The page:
NEW YORK — The Dow Jones industrial average logged its longest winning streak in two years — barely.
A tiny gain gave the Dow its eighth straight increase Tuesday, long enough to match its longest series of gains since February 2011.
The Dow rose 2.77 points, or 0.02 percent, to 14,450.06, having wavered between small gains and losses for most of the day.
The broader Standard & Poor’s 500 ended down 3.74 points, or 0.2 percent, at 1,552.48. The Nasdaq composite dropped 10.55 points, or 0.32 percent, to 3,242.32.
Stocks have surged this year as investors became encouraged by a recovery in the housing market and a pickup in hiring.
U.S. employers advertised more job openings in January, the Labor Department said Tuesday, suggesting that hiring will remain healthy in coming months.
Job openings rose 2.2 percent in January from December to 3.69 million. Openings had fallen nearly 5 percent in December, and they remain below November’s level of nearly 3.8 million.
Yet the report provided further evidence that the U.S. job market is strengthening. Employers laid off the fewest workers in January than in any month since records began in 2001.
Strong corporate earnings and continuing economic stimulus from the Federal Reserve are also supporting demand for stocks.
The Dow has gained 10.3 percent so far in 2013, and last week it surpassed its previous all-time high of 14,164.53. The S&P 500 has risen 8.9 percent this year and is less than 1 percentage point away from its record close of 1,565.15 set in October 2007.
David Bianco, chief U.S. equity strategist at Deutsche Bank, said the S&P 500 index will likely maintain its momentum in the coming weeks and surpass its all-time high. Strong first-quarter corporate earnings reports could also push the market higher.
“I wouldn’t be surprised if the market has a typical 5 percent pullback in the summer,” said Bianco. “But I think we go higher before that happens.”
The last significant downturn for stocks started before the presidential elections in November, when the Dow fell 8 percent between Oct. 5 and Nov. 15 on concern that a divided government wouldn’t be able to reach a budget deal to stop the U.S. going over the “fiscal cliff” of sweeping tax hikes and deep spending cuts.
Stocks haven’t had a correction, typically defined as a decline of between 10 and 20 percent, since November 2011. That sell-off came after talks on cutting the U.S. deficit broke down in Washington.
Markets were mixed in Europe. Italy easily sold euro 7.75 billion ($10 billion) in 12-month bonds, though at slightly higher interest rates.
It was the first test of market sentiment since Fitch downgraded the country’s credit rating on Friday due to political uncertainty there.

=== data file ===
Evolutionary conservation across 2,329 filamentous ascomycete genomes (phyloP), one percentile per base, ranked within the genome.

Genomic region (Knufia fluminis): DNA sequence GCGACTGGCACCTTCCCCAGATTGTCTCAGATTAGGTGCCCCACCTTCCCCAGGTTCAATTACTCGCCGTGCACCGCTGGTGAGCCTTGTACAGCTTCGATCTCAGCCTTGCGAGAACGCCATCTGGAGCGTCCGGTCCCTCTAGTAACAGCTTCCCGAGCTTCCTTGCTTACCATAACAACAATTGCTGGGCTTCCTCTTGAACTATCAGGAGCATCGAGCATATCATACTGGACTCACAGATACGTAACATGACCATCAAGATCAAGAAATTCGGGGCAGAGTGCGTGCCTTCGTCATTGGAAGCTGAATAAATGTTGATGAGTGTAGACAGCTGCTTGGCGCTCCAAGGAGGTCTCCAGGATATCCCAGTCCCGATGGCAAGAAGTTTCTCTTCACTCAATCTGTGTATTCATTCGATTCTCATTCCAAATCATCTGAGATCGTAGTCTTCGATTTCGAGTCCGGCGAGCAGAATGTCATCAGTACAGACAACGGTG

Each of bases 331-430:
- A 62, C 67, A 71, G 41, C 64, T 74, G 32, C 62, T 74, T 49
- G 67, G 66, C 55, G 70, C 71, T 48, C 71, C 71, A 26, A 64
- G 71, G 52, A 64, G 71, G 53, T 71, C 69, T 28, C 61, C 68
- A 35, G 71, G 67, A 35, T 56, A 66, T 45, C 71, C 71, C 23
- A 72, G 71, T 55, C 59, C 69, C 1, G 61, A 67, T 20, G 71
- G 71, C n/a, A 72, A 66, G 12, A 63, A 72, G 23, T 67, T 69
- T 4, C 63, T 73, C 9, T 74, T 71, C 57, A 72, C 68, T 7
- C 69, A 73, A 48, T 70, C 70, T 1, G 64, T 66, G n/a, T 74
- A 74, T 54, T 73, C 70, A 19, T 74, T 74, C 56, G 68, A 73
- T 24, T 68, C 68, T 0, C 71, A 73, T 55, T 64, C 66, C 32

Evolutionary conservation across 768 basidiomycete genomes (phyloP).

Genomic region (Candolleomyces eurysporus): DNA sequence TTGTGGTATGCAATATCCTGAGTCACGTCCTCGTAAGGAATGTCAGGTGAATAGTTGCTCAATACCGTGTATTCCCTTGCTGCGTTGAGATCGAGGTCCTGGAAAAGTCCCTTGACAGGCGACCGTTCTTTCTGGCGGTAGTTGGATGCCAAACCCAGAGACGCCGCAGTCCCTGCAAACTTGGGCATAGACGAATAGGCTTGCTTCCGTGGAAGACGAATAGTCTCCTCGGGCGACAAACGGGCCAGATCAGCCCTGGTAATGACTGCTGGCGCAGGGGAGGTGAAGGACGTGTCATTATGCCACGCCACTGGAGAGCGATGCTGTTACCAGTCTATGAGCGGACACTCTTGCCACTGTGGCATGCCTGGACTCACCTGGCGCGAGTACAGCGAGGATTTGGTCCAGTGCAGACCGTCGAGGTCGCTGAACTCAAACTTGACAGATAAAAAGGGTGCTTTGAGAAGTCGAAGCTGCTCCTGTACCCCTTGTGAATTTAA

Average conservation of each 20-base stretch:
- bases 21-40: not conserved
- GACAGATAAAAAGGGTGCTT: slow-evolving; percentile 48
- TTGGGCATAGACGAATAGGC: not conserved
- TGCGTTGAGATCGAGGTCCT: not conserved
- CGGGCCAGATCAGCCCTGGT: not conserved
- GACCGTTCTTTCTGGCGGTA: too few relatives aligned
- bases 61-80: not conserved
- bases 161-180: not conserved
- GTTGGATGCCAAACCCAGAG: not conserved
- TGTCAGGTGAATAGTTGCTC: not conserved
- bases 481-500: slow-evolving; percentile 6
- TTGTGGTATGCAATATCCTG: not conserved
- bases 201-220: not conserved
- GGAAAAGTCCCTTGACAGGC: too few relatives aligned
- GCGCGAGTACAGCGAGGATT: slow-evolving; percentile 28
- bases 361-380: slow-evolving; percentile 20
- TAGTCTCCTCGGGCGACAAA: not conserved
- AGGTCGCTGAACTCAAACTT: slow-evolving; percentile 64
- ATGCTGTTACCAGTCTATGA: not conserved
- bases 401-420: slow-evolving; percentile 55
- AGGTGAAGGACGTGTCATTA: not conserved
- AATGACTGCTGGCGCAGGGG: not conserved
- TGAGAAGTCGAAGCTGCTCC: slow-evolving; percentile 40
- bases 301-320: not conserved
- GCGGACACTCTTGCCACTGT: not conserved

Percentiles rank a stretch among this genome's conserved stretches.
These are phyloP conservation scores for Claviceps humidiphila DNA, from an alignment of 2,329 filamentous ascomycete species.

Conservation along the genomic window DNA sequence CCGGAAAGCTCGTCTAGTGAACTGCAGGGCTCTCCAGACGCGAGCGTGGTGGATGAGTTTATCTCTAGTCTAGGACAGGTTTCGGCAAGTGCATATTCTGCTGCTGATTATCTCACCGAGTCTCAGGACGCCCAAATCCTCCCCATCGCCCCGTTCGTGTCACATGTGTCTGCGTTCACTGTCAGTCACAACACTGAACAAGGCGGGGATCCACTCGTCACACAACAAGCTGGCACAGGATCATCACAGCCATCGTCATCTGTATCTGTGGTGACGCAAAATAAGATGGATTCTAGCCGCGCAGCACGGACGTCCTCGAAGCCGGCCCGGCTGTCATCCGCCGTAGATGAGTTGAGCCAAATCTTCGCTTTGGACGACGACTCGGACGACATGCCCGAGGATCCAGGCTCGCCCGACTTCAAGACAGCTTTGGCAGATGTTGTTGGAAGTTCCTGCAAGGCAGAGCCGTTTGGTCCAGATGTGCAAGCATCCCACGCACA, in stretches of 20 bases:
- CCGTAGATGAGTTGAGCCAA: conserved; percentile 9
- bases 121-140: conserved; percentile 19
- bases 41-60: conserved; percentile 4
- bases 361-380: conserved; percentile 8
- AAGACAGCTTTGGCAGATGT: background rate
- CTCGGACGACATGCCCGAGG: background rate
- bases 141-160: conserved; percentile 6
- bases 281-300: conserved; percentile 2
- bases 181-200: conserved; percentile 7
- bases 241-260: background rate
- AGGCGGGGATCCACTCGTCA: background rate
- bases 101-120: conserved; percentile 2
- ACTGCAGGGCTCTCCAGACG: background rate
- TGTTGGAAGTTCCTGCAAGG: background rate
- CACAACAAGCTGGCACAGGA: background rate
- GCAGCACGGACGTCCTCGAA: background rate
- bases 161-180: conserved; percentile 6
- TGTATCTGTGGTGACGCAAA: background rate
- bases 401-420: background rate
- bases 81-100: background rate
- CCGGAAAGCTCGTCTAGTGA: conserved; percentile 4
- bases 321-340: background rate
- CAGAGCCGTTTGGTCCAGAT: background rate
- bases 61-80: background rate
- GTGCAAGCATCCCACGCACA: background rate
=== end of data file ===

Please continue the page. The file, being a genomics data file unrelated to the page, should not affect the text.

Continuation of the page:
In other news:
MERCK: It was the biggest gainer in the Dow, advancing $1.38, or 3.2 percent, to $45.04 after the drugmaker said a data safety monitoring board recommended that a study of its cholesterol drug Vytorin should continue.
YUM BRANDS: It rose 89 cents, or 1.3 percent, to $68.73 after the owner of KFC, Pizza Hut and Taco Bell announced a smaller-than-expected drop in its sales in China for the months of January and February following a food scare over its chicken suppliers.
HOSTESS: Hostess is moving ahead with plans to sell its Twinkies and other snack cakes after nobody stepped forward to top an offer made by two investment firms. The bankrupt company had earlier picked a $410 million joint offer from Metropoulos & Co. and Apollo Global Management as the “stalking horse” bid to set the floor for an auction.
DIAMOND FOODS: It slumped $1.71, or 9.7 percent, to $15.89 after the snack maker reported disappointing second-quarter sales and offered an estimate for the rest of the fiscal year that also fell short of Wall Street estimates.
VERIFONE SYSTEMS: It gained $1.22, or 6 percent, to $21.68 after the company, a leading maker of terminals for electronic payments, said late Monday that its CEO is stepping down after recent stumbles cut the company’s stock price nearly in half.
COSTCO: It rose $1.31 to $103.75 after reporting that its fiscal second-quarter net income climbed 39 percent. The discount retailer pulled in more money from membership fees, its sales improved, and it also recorded a large tax benefit. Even without the tax benefit the results were better than analysts had expected.
CABELA’S: It soared $6.75, or 12.5 percent, to $60.65 after the fishing, hunting and outdoors retailer said that it expects first-quarter profit will come in above market expectations.